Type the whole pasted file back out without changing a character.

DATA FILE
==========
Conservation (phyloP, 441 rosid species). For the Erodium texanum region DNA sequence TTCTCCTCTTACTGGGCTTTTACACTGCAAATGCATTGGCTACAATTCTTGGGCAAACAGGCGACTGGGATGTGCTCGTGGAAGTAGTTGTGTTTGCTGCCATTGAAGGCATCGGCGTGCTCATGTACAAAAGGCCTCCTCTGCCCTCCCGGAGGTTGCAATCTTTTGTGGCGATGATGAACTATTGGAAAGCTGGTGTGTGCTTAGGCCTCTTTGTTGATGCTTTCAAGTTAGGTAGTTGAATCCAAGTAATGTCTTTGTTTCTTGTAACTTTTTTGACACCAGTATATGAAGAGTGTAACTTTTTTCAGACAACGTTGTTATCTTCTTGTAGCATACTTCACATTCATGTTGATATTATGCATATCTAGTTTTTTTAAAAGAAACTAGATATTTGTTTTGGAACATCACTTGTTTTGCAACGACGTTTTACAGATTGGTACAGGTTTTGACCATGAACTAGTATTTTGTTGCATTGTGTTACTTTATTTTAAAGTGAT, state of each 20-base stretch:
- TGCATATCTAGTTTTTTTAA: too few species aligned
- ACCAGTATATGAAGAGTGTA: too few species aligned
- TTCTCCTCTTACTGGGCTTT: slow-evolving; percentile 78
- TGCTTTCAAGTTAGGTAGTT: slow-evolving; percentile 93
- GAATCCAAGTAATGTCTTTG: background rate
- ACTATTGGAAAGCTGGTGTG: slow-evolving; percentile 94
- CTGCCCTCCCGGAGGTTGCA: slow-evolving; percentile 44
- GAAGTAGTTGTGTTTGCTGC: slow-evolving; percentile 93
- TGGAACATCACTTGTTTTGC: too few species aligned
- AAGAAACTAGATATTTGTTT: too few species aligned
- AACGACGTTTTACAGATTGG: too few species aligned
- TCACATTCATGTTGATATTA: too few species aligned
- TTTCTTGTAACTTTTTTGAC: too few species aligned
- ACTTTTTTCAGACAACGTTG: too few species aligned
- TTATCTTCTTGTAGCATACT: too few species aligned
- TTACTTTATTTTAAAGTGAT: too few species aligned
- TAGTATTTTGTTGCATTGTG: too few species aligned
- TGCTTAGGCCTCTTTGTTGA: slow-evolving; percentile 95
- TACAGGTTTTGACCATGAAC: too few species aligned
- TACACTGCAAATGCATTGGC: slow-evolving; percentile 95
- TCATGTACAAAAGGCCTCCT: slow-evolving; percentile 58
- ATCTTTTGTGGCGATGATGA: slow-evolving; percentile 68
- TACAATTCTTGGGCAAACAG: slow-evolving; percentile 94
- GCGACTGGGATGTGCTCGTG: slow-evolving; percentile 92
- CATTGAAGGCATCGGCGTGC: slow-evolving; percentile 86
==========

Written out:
Conservation (phyloP, 441 rosid species). For the Erodium texanum region DNA sequence TTCTCCTCTTACTGGGCTTTTACACTGCAAATGCATTGGCTACAATTCTTGGGCAAACAGGCGACTGGGATGTGCTCGTGGAAGTAGTTGTGTTTGCTGCCATTGAAGGCATCGGCGTGCTCATGTACAAAAGGCCTCCTCTGCCCTCCCGGAGGTTGCAATCTTTTGTGGCGATGATGAACTATTGGAAAGCTGGTGTGTGCTTAGGCCTCTTTGTTGATGCTTTCAAGTTAGGTAGTTGAATCCAAGTAATGTCTTTGTTTCTTGTAACTTTTTTGACACCAGTATATGAAGAGTGTAACTTTTTTCAGACAACGTTGTTATCTTCTTGTAGCATACTTCACATTCATGTTGATATTATGCATATCTAGTTTTTTTAAAAGAAACTAGATATTTGTTTTGGAACATCACTTGTTTTGCAACGACGTTTTACAGATTGGTACAGGTTTTGACCATGAACTAGTATTTTGTTGCATTGTGTTACTTTATTTTAAAGTGAT, state of each 20-base stretch:
- TGCATATCTAGTTTTTTTAA: too few species aligned
- ACCAGTATATGAAGAGTGTA: too few species aligned
- TTCTCCTCTTACTGGGCTTT: slow-evolving; percentile 78
- TGCTTTCAAGTTAGGTAGTT: slow-evolving; percentile 93
- GAATCCAAGTAATGTCTTTG: background rate
- ACTATTGGAAAGCTGGTGTG: slow-evolving; percentile 94
- CTGCCCTCCCGGAGGTTGCA: slow-evolving; percentile 44
- GAAGTAGTTGTGTTTGCTGC: slow-evolving; percentile 93
- TGGAACATCACTTGTTTTGC: too few species aligned
- AAGAAACTAGATATTTGTTT: too few species aligned
- AACGACGTTTTACAGATTGG: too few species aligned
- TCACATTCATGTTGATATTA: too few species aligned
- TTTCTTGTAACTTTTTTGAC: too few species aligned
- ACTTTTTTCAGACAACGTTG: too few species aligned
- TTATCTTCTTGTAGCATACT: too few species aligned
- TTACTTTATTTTAAAGTGAT: too few species aligned
- TAGTATTTTGTTGCATTGTG: too few species aligned
- TGCTTAGGCCTCTTTGTTGA: slow-evolving; percentile 95
- TACAGGTTTTGACCATGAAC: too few species aligned
- TACACTGCAAATGCATTGGC: slow-evolving; percentile 95
- TCATGTACAAAAGGCCTCCT: slow-evolving; percentile 58
- ATCTTTTGTGGCGATGATGA: slow-evolving; percentile 68
- TACAATTCTTGGGCAAACAG: slow-evolving; percentile 94
- GCGACTGGGATGTGCTCGTG: slow-evolving; percentile 92
- CATTGAAGGCATCGGCGTGC: slow-evolving; percentile 86